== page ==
Also reportedly planning on suing Meta, presumably for trademark infringement, is Meta PC, which builds ultra-powerful computer systems well-suited for gaming. The company reportedly said it wanted $20 million for the mark but declined to confirm to Insider. Entrepreneur was not able to find a publicly available concomitant lawsuit nor able to get in touch with the company for comment.

Still, it seems like Meta Platforms is interested in spending some money on some Meta trademark assets. In December 2021, the company bought the trademark assets of Meta Financial Group for a reported $60 million. In November and February Dfinity Foundation, a nonprofit focused on the blockchain, tried to sue Meta Platforms saying that their infinity logos were too similar. Meta won.

David Versus Goliath

Josh Gerben, a trademark attorney and founder and managing partner of Gerben Intellectual Property told Entrepreneur that Meta has been playing “three-dimensional chess” with its efforts to buy up trademarks assets, particularly ones with early filing dates.

Per a search in the U.S. Patent and Trademark Office’s Trademark Electronic Search System (TESS), Meta Platforms has filed hundreds of trademark applications for “Meta” and related marks.

One trademark registration that Meta Platforms acquired has a “first use” date of September 1996 for the name “METAVR.”

Entrepreneur reviewed approximately 120 TESS applications for “Meta” and Meta marks owned by Meta Platforms. We were also able to locate at least one transfer of 28 trademarks to Meta Platforms from another company.

“[Meta Platforms] went out and they acquired other trademarks that had priority dates in them, as far back as they could reach years before Facebook decided to change the name,” Gerben said.

Generally speaking, as far as trademark applications go, if you get there first, you’ll have “priority,” and people who come after you would be subject to your claims, Gerben said, but buying trademarks with earlier priority dates “is an extreme step.”

“This, to me, very clearly, was probably [a Meta Platforms] marketing decision, and legal is trying to build around it,” he added.

Meta Platforms also filed a trademark application for “Meta” on Oct. 28, 2021, the same day the company announced its global rebrand, giving them a trademark on the new Meta infinity logo and name in realms from computer software to crypto tokens.

The Chan Zuckerberg Initiative, a charitable organization established and owned by Facebook founder Mark Zuckerberg and his wife Priscilla Chan, also owned a “Meta” trademark (filed in 2015) for business administration and advertising. However, Meta Platforms has since purchased it, per a review of the trademark’s status on the TESS.

Bolognino’s company, MetaX, has a trademark application filing date of January 2016 with a “first use in commerce” date of May 2015 for “events using digital, virtual, and augmented reality.”

Still, in order for a trademark to stay valid, a company also has to prove that they’ve been using the mark continuously (or paused with an intent to resume) since the priority date or commerce date, whichever is earliest.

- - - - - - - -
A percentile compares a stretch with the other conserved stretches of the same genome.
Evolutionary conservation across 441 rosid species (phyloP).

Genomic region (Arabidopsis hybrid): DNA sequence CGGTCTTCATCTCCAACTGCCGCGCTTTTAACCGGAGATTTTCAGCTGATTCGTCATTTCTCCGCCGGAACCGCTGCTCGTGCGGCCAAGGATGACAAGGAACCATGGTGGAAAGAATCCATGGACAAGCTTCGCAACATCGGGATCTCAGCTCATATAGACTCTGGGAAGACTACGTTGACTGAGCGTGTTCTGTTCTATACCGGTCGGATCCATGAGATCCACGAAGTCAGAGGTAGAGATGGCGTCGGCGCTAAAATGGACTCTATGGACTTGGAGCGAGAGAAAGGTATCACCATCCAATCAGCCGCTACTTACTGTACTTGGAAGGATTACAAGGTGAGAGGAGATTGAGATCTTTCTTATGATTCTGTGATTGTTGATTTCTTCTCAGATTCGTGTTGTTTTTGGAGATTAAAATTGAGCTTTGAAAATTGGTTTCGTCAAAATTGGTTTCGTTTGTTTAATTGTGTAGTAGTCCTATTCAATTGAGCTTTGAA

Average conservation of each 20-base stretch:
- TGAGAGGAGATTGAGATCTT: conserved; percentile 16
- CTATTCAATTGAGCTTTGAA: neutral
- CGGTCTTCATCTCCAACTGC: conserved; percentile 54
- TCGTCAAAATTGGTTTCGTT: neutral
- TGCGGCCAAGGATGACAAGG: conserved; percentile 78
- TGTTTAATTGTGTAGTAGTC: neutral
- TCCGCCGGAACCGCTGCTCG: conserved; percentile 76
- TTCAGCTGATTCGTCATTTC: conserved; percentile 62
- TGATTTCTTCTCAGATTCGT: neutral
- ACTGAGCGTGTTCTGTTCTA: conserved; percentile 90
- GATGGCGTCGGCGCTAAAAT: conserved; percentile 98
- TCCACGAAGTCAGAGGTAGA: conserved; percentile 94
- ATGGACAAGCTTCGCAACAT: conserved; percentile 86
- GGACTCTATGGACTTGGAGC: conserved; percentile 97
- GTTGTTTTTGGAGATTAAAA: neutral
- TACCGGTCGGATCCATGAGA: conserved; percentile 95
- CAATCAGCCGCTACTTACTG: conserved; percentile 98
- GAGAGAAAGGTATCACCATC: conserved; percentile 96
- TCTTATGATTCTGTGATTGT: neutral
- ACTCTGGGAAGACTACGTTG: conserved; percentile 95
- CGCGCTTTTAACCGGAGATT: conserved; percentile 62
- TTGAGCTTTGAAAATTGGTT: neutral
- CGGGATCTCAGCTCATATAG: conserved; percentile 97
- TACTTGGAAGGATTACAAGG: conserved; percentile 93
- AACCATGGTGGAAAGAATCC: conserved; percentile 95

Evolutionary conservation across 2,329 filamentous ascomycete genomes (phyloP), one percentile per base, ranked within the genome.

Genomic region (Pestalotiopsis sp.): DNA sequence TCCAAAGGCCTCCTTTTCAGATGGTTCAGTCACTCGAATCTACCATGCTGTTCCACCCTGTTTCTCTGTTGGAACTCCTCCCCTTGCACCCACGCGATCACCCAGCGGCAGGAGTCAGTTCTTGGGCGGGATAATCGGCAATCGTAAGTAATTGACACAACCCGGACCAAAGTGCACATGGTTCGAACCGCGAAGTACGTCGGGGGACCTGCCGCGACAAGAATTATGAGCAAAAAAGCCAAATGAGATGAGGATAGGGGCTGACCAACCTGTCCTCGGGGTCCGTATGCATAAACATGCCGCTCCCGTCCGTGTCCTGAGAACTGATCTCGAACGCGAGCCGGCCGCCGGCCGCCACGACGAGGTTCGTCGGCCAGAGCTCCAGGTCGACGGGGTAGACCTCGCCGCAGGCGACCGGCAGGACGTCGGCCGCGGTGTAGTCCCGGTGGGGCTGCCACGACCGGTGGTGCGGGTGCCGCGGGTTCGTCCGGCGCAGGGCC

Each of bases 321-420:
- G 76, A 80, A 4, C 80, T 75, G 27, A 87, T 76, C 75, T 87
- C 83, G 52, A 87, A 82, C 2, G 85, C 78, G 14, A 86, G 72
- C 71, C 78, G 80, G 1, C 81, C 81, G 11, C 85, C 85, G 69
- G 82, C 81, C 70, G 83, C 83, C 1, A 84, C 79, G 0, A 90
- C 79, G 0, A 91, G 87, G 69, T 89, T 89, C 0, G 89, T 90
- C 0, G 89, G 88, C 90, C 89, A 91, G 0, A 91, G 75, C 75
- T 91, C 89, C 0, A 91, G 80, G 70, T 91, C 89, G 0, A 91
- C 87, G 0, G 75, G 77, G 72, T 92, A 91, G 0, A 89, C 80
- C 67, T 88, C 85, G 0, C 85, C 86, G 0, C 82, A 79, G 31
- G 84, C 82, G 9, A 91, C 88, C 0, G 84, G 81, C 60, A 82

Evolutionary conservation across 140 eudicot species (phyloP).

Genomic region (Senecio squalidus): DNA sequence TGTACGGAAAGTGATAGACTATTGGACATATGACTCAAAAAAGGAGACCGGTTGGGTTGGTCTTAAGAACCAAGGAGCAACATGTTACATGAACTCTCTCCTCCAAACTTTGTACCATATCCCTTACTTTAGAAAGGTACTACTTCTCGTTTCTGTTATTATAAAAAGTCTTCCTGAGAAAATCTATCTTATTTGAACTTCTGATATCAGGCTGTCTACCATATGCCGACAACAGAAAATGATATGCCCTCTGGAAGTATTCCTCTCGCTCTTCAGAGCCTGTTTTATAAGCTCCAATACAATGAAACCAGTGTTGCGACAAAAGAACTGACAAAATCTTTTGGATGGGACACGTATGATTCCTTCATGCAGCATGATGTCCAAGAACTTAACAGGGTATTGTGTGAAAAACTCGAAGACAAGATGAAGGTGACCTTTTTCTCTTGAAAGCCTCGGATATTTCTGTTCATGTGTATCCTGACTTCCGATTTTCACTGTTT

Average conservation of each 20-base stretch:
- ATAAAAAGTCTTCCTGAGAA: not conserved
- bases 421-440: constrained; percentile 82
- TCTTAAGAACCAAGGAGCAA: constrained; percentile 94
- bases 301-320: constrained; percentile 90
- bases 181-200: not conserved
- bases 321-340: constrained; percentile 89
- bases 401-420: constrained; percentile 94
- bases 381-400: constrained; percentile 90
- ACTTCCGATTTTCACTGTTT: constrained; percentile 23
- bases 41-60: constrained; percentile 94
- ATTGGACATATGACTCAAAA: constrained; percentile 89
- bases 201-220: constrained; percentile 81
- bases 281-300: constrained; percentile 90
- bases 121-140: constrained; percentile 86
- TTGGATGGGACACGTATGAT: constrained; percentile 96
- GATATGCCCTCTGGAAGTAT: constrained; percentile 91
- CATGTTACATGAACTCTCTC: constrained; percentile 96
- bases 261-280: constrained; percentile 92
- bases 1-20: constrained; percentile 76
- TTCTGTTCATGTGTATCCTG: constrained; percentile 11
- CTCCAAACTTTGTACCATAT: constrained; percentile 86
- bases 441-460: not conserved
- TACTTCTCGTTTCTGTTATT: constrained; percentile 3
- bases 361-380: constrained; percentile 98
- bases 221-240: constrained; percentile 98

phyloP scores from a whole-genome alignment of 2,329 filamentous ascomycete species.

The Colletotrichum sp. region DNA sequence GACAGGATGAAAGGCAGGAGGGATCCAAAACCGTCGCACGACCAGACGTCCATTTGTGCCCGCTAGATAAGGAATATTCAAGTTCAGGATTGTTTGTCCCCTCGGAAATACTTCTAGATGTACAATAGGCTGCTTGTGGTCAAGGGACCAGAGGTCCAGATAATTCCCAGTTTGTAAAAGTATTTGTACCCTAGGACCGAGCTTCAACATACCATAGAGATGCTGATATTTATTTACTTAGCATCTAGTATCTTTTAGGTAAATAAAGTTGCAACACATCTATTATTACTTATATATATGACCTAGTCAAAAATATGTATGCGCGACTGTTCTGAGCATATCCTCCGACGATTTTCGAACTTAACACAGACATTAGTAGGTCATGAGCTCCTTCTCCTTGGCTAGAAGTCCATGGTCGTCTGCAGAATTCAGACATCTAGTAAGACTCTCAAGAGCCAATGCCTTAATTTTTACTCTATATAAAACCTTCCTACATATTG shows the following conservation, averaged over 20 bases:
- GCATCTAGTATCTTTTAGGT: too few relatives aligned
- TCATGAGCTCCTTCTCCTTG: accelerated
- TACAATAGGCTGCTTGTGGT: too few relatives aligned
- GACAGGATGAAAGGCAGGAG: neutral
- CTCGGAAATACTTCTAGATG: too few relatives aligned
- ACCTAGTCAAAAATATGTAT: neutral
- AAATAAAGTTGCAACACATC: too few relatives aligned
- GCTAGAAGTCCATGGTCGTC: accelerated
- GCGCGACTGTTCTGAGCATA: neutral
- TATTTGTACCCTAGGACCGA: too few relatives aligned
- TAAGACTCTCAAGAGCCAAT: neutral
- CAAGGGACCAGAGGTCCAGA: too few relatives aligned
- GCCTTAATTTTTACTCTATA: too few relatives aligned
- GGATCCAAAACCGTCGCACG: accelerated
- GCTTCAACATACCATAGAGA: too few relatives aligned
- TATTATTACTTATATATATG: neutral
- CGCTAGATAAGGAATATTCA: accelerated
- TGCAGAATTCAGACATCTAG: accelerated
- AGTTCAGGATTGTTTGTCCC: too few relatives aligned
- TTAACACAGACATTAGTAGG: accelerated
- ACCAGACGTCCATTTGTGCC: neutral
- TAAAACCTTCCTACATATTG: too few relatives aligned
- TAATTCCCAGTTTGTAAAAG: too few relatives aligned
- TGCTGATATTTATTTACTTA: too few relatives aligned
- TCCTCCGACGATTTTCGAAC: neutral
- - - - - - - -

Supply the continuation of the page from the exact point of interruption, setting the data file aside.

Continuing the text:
The attorney listed on many of Meta’s trademark applications that Entrepreneur reviewed was Anthony J. Malutta of Kilpatrick Townsend. He did not respond to our request for comment.

Does MetaX have a shot?

Tolek said it takes “sheer balls” to take on a company like Facebook and that normally, she wouldn’t have much hope for this type of case. But she points to the recent story of Happy Belly Bakes, a small company in India, which won a four-year trademark battle with Amazon to stop it from using the mark in India over “reverse confusion.”

“I think if a small company like that can do it, theoretically, MetaX can do it,” she said.

Tolek further agreed that the company’s trademark strategy has been unusual. There are applications for things like medical masks trademarked for Meta, which may just have been an attempt to “squat” on the Meta name, she posits.

Gerben said Bolognino may have a case, but trademark litigation is notoriously expensive.

To settle or not to settle

Despite the questions over priority dates and Bolognino’s zeal, Gerben posits that Meta Platforms actually losing to MetaX is “highly unlikely.”

If MetaX settled, it could look like licensing, a payout for MetaX, or even an agreement to coexist, Tolek said. But Bolognino indicated he doesn’t want to settle.

“What we really want more than anything else is for them to be held accountable,” Bolognino said. MetaX also does not want a licensing deal because “the damage is done,” he added.

When asked if a hypothetical billion dollars would make them reconsider and let Meta Platforms keep using the mark in virtual reality, MetaX’s attorney, Nicholas Saady, declined to answer.

“You know what’s cooler than a billion dollars, though?” Bolognino said. “Integrity.”

MetaX did not respond to several of Entrepreneur’s follow-up requests for comment.